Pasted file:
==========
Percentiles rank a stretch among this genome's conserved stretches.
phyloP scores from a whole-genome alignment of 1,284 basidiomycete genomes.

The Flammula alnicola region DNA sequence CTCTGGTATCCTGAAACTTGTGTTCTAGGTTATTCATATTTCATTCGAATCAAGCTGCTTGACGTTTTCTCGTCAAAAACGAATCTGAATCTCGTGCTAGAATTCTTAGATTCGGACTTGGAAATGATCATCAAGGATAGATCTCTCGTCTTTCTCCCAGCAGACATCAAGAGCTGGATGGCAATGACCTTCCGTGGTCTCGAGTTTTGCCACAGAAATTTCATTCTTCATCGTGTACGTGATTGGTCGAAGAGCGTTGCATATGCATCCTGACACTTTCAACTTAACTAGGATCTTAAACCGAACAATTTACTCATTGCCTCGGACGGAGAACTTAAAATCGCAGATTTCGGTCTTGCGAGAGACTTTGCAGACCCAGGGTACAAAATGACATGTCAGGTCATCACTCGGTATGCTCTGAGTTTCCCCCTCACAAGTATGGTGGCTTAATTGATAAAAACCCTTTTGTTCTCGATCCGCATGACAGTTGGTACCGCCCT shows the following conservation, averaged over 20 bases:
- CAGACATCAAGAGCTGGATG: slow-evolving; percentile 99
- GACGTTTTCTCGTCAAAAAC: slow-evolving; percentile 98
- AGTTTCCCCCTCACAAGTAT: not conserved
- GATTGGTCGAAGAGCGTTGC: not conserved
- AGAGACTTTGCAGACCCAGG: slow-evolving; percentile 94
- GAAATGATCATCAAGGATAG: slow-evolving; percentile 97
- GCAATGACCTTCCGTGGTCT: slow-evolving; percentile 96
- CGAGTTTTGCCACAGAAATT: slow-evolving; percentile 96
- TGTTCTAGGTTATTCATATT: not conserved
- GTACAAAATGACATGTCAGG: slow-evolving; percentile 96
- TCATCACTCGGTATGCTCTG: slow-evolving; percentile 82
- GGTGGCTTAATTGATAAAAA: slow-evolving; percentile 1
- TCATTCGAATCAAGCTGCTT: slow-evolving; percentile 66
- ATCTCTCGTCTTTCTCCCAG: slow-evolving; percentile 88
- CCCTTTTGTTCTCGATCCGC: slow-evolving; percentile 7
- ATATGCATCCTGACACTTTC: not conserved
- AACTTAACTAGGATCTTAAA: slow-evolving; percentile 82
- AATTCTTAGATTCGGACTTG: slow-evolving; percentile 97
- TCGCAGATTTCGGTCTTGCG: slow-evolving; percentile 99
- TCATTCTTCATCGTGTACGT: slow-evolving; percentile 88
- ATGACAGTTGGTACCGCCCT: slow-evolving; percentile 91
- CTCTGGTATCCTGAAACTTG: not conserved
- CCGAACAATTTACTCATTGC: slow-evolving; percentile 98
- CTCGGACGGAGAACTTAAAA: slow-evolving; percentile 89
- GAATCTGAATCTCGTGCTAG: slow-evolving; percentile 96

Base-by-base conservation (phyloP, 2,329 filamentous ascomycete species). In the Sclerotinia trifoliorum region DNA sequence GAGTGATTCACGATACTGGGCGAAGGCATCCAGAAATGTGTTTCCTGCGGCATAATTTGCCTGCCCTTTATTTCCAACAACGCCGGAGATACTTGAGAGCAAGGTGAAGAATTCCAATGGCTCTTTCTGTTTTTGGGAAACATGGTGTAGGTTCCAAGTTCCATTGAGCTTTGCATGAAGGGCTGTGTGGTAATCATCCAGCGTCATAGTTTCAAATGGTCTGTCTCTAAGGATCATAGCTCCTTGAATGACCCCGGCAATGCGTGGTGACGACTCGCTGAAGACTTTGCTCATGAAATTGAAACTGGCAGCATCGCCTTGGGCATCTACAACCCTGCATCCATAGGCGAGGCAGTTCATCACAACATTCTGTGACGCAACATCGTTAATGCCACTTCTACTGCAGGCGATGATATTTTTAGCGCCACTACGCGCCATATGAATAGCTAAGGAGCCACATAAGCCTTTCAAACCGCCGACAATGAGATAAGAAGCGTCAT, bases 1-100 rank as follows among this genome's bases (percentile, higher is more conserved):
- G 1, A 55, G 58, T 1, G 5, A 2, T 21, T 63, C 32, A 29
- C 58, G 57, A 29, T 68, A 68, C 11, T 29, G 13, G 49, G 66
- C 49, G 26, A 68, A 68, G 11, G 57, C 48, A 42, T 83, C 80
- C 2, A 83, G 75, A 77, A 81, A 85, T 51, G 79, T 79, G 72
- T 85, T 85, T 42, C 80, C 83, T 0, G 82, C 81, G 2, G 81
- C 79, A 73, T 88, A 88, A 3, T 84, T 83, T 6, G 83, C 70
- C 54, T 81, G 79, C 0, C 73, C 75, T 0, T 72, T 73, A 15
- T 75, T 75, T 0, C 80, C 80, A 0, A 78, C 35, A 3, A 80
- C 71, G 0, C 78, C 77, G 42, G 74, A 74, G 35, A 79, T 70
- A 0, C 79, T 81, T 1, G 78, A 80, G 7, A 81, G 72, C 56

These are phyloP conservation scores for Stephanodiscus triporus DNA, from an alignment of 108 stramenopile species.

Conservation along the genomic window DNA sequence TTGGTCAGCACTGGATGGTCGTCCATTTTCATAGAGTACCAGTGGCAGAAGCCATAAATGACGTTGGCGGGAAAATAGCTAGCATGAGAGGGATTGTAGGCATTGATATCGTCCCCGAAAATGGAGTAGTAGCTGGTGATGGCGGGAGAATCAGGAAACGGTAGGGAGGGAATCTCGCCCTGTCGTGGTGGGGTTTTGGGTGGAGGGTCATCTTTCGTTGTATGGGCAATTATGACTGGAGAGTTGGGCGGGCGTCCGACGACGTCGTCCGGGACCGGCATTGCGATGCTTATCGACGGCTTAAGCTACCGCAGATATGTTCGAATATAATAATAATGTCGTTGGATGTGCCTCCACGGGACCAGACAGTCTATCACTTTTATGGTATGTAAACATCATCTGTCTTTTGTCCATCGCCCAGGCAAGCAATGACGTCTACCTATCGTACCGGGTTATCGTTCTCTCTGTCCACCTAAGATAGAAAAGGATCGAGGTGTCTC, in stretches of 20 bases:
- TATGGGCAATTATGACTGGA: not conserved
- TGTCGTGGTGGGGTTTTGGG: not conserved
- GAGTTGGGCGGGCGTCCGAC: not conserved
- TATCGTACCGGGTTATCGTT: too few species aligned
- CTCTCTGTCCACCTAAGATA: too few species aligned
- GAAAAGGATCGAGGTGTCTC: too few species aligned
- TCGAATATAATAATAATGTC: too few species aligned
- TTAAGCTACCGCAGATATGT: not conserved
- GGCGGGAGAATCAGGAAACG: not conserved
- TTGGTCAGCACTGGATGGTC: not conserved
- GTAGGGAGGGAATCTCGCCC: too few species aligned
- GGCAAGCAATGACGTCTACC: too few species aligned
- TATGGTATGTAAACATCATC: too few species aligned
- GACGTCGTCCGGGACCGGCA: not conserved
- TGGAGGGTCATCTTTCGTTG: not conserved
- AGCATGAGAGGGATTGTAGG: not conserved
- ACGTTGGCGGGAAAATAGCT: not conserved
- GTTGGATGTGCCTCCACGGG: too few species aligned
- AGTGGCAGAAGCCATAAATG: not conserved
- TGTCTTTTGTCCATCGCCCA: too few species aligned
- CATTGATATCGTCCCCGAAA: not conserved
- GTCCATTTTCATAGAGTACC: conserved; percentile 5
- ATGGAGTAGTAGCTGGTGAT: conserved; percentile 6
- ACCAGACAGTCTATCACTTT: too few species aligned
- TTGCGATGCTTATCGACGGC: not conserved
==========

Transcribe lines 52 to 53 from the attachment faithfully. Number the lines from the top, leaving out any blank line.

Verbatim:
- GTAGGGAGGGAATCTCGCCC: too few species aligned
- GGCAAGCAATGACGTCTACC: too few species aligned